In rather surprising fashion, much of my reading of late has returned repeatedly to the importance of God’s transcendence for every area of human life and thought. William Placher, in his marvelous book The Domestication of Transcendence: How Modern Thinking About God Went Wrong, argues that much of the distaste which contemporary thinkers have for the cold, distant “classical Christian God” was in fact aroused through 18th-century rationalistic and deistic innovations in theology. It did not–ironically enough–have much of a connection at all to the God of historical Christian orthodoxy. Looking particularly at the doctrine of God and the dynamics of His relationship to the world in the mature thought of Augustine, Aquinas and Calvin, Placher ably demonstrates that the best Christian thinkers have steadfastly refused to measure God by human reason, given their prior convictions that God is radically “other” than us. For them, any analogical language which seeks to be descriptive of the ways of God with humanity must, therefore, be committed to working from the top-down, and never dare to initiate from the bottom-up. In fact, it was the tragic dawning of just such intellectual sentiments during the Englightenment which finally issued forth in the reversal of these foundational intuitions in the piety of the West. The divine became basically human, and the human became practically divine.
God became, on the one hand, less impressive, less mysterious–and more like us. On the other hand, human reason became exponentially more capable of traversing divine heights once God descended into the stratosphere as a mere “explanation” of all the other things we found more fascinating than Him and were curious about. Once the transition took place from God as the One who is transcendently above and beyond the chain of existence, to the god who is merely the biggest, baddest, coolest entity within the sphere of being, the gospel was tamed and the cheap substitute of hyper-rationalistic religion arose in its place. The implications of this basic transition in the way European intellectuals began to view the world are innumerable. William Paley, in Natural Theology, could devise a scheme–apparently without blushing and all the while putting on a straight face–in which the God of Abraham, Isaac and Jacob became the “God of the gaps,” merely filling in for whatever science or moral theory could not at present comprehend, analyze or explain. How considerate and helpful of him–and which, come to think of it, is exactly how an educated English gentleman is supposed to act, after all. Christian ethics, once radical and counter-intuitive to those who remain outside of the story of Jesus, became self-evident, ahistorical moral truths knowable apart from the crucified and risen Jesus and easily translatable into any sort of theistic religious framework one could manage. The kingdom of God and Christ has become the kingdom of the world.
The greatest tragedy, though, is that Christians as much as atheists have gladly given their assent to this pagan conceptuality, and in the process doomed themselves from the get-go. David Bentley Hart, in a recent essay on Heidegger, puts it this way:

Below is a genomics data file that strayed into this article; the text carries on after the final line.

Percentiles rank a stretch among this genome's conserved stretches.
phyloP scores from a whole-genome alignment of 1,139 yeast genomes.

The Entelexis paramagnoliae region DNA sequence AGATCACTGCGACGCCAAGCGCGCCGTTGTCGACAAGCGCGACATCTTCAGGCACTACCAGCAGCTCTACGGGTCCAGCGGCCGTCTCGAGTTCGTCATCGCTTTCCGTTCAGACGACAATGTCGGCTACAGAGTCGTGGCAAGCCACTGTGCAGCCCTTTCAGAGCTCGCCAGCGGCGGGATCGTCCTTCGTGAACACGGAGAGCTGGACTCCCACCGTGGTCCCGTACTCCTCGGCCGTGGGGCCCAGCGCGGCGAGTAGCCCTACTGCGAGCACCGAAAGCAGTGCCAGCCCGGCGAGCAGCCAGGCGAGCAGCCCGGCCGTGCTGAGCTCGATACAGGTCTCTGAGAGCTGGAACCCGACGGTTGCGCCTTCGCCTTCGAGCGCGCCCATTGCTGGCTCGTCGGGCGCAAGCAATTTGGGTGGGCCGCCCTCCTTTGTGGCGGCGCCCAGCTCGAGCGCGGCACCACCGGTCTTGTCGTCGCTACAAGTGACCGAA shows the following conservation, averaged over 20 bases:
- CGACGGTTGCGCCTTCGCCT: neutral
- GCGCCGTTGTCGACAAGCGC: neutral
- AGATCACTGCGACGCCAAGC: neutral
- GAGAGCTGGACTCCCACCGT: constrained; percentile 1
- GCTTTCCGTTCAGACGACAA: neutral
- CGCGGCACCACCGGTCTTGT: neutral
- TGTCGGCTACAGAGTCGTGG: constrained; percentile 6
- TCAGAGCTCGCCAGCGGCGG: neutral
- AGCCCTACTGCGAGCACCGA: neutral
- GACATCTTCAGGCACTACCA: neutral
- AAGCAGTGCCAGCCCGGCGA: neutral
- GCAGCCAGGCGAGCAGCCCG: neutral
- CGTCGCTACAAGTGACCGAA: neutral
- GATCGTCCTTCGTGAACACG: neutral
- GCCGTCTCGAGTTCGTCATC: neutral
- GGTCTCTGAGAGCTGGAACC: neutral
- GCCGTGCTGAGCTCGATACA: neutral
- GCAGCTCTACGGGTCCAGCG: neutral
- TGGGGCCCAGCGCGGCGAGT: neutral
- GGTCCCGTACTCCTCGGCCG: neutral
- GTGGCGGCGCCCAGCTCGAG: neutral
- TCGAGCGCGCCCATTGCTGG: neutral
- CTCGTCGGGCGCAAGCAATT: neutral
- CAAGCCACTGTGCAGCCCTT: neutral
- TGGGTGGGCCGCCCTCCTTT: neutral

“Modernity, for Heidegger, is simply the time of realized nihilism, the age in which the will to power has become the ground of all our values; as a consequence it is all but impossible for humanity to dwell in the world as anything other than its master. As a cultural reality it is the perilous situation of a people that has thoroughly—one might even say systematically—forgotten the mystery of being, or forgotten (as Heidegger would have it) the mystery of the difference between being and beings as such. Nihilism is a way of seeing the world that acknowledges no truth other than what the human intellect can impose on things, according to an excruciatingly limited calculus of utility, or of the barest mechanical laws of cause and effect. It is a ‘rationality’ of the narrowest kind, so obsessed with what things are and how they might be used that it is no longer seized by wonder when it stands in the light of the dazzling truth that things are. It is a rationality that no longer knows how to hesitate before this greater mystery, or even to see that it is there, and thus is a rationality that cannot truly think…
Whatever its material causes (about which Heidegger really had nothing to say), the founding ideology of the modern vision of reality was, he believed, easily defined: the triumph of subjectivity in philosophy and of mechanism in science; egoism and technology. A crucial boundary had been explicitly crossed, he believed, in the thought of Descartes, who entirely inverted what hitherto had been regarded as the proper relation between the thinker and the being of the world. Whereas almost all earlier philosophers had assumed that the ground of truth lay outside themselves, and so had believed philosophy to be the art of making their concepts and words conform to the many ways in which being bore witness to itself, Descartes’ method gave priority to a moment of radical doubt about everything outside the self. Earlier philosophy had generally treated epistemological skepticism as a frivolity to be rejected; Descartes saw it a as a problem to be solved.